We then met up with our next guide who took us around town. We went from the Lower West Side, through the Bowery, Little Italy, and then Chinatown. We saw a few buildings built in the late 1800s, early 1900s that showed the culture of the time as well as the group of people who were living in the neighborhood during construction. The most interesting neighborhood that stood out to me during the tour was Chinatown. It was so intrinsic and full of good stories and interesting facts. For example, Chinatown hosts one of the narrowest and one of the steepest streets. On the small, narrow street, history shows that there was so much crime due to many underground passageways that the criminals would escape through. COOL! The guide completed the tour at Columbus Park and showed us a picture of what the area looked like before, and we compared it to the industrious present. Times have definitely changed in the neighborhood.


Class was finally dismissed, no more Friday ventures into the City of New York, no more “hey guys, what’s new,” or planning where to get together after class. It was saddening. But that was all drowned away at the Red Lion in Chelsea. The drinks were amazing and we all had a great time!!! THANKS MIKE AND MERITTA FOR BRINGING TO LIGHT THE HISTORY OF THE CITY AND TELLING US WHAT THE WALLS ARE HOLDING BACK!!!! (As well as where all the good spots to eat are ;-))

Sunday, November 6, 2011

Low West and Chelsea


The last time I visited the Lower Westside was when the Twin Towers were erect and there wasn’t a terrorist in sight. I was young and ignorant, I really didn’t pay attention to my surroundings nor did I value the architecture as much. I passed through Chelsea before, but I only caught a glimpse of some housing facades. This time around, Mike and Meritta are really going to get us into trouble. With Occupy Wall Street in progress, we were going to take part as observers… I think we are not going home anytime soon. It’s the slammer for us. HAHA well I’m excited as always to venture into the jungle of brick, stone, metal, and glass.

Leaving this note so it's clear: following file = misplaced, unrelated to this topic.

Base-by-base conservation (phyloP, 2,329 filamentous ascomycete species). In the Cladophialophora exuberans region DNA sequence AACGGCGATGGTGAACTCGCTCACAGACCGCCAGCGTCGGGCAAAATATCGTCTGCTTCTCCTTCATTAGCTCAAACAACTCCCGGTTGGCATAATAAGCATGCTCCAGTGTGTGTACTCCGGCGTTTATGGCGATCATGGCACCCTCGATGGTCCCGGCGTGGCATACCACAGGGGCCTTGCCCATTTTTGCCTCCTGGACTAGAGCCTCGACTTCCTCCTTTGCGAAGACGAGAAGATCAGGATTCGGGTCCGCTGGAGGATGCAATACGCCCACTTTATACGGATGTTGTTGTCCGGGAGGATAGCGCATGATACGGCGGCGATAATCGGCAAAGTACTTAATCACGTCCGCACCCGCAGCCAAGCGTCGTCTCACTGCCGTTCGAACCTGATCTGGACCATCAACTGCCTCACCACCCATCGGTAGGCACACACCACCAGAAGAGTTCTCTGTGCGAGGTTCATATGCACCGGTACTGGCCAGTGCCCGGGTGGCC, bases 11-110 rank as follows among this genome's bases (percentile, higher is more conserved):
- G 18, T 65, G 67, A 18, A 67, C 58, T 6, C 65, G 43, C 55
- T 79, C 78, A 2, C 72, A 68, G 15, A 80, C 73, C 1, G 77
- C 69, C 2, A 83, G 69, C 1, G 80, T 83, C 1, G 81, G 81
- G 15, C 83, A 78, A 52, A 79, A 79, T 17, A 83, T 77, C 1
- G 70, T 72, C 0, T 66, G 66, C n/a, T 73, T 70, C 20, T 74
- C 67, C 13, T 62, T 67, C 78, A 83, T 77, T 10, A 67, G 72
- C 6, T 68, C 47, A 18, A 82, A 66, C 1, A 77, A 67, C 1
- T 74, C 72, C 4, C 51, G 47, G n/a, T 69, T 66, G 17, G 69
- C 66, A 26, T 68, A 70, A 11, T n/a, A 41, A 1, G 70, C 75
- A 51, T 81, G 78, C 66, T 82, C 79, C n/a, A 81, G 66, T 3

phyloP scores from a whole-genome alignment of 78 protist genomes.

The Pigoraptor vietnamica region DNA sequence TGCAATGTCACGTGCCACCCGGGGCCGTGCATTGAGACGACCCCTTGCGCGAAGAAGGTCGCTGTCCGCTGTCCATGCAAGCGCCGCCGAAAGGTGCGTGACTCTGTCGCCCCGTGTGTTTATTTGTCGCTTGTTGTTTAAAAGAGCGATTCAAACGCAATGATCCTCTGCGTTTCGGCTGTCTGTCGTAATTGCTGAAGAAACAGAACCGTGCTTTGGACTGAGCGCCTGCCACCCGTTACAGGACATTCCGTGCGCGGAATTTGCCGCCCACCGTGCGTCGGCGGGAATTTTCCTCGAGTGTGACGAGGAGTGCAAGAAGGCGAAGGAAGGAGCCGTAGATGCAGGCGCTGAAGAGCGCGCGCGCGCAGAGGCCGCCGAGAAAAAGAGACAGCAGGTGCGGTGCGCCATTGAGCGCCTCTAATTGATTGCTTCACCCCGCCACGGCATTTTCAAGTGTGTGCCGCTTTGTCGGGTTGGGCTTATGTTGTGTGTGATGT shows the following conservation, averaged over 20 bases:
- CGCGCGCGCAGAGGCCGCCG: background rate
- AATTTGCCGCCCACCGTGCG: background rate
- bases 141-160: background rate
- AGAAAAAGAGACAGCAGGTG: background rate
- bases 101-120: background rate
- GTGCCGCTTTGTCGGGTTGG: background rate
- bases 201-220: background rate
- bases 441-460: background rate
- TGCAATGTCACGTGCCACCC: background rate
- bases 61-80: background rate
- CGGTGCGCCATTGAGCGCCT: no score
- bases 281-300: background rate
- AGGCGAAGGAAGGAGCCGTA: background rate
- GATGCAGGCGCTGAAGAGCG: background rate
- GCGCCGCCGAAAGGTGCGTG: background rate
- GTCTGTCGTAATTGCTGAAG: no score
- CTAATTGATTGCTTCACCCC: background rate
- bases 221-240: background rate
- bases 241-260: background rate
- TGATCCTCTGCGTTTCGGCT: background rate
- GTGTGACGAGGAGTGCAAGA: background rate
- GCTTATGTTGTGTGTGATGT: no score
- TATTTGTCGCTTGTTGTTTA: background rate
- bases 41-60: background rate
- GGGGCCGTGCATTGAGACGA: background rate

Trinity Church

We were led to Trinity Church, a serene setting. Outside the holy establishment was a tree. Yes, it was a large tree. I took fun to it for it was upside down and many were taking a picture of it. I was pretending I was coming out of a jungle of sorts. Well, Mike then said it was a petrified root of one of the World Trade Center trees. I then proceeded inside the church feeling like an idiot. Well the inside of the church was magnificent, it was active as well. People came there to take part in prayer while others came to take tour of the structure. Outside the church was an old cemetery which dates back to the late 1700s, according to one headstone. That creeped me out, so moving forward.

Occupy Wall Street Movement

Down the street at Zuccotti Park, Occupy Wall Street was in full effect and police enforcement in the area was of top concern. Mike and Meritta would have not cared if we got locked up, in fact they probably would have laughed and carried on about it. We just listened to what the nice police officers told us to do, which was take a picture and keep moving. Before we were allowed to get deep into the park to look around and ask questions, we met up with this knowledgeable man named Tom Trotier (I don’t know if I spelled his name correctly, close enough though). Tom told us that the protest was one that is a social justice movement. It is a “byproduct of the crisis of capitalism” and that the middle and lower class, which consists of 99% of the people in the United States, are suffering from the 1% controlling the economy. Tom said, as well as what other people brought up in the media, that 400 of the richest people in the United States own 10% of the American economy. This number shocked me completely and almost made me want to jump in the park and protest myself, or maybe get comfortable with one of those 400 people.

Federal Hall National Memorial

New York Stock Exchange

The excitement was too much for us, so we walked to Wall Street and passed by the New York Stock Exchange and visited the Federal Hall National Monument. The Federal Hall was something else. It is so rich in history and was preserved very well. There were so many pictures and artifacts that threw one back to 1790. The Alexander Hamilton Customs House was also pretty neat. The artifacts there were also well preserved and taught me much of how things were done in the beginnings of U.S. civilization.

One World Trade Center/Freedom Tower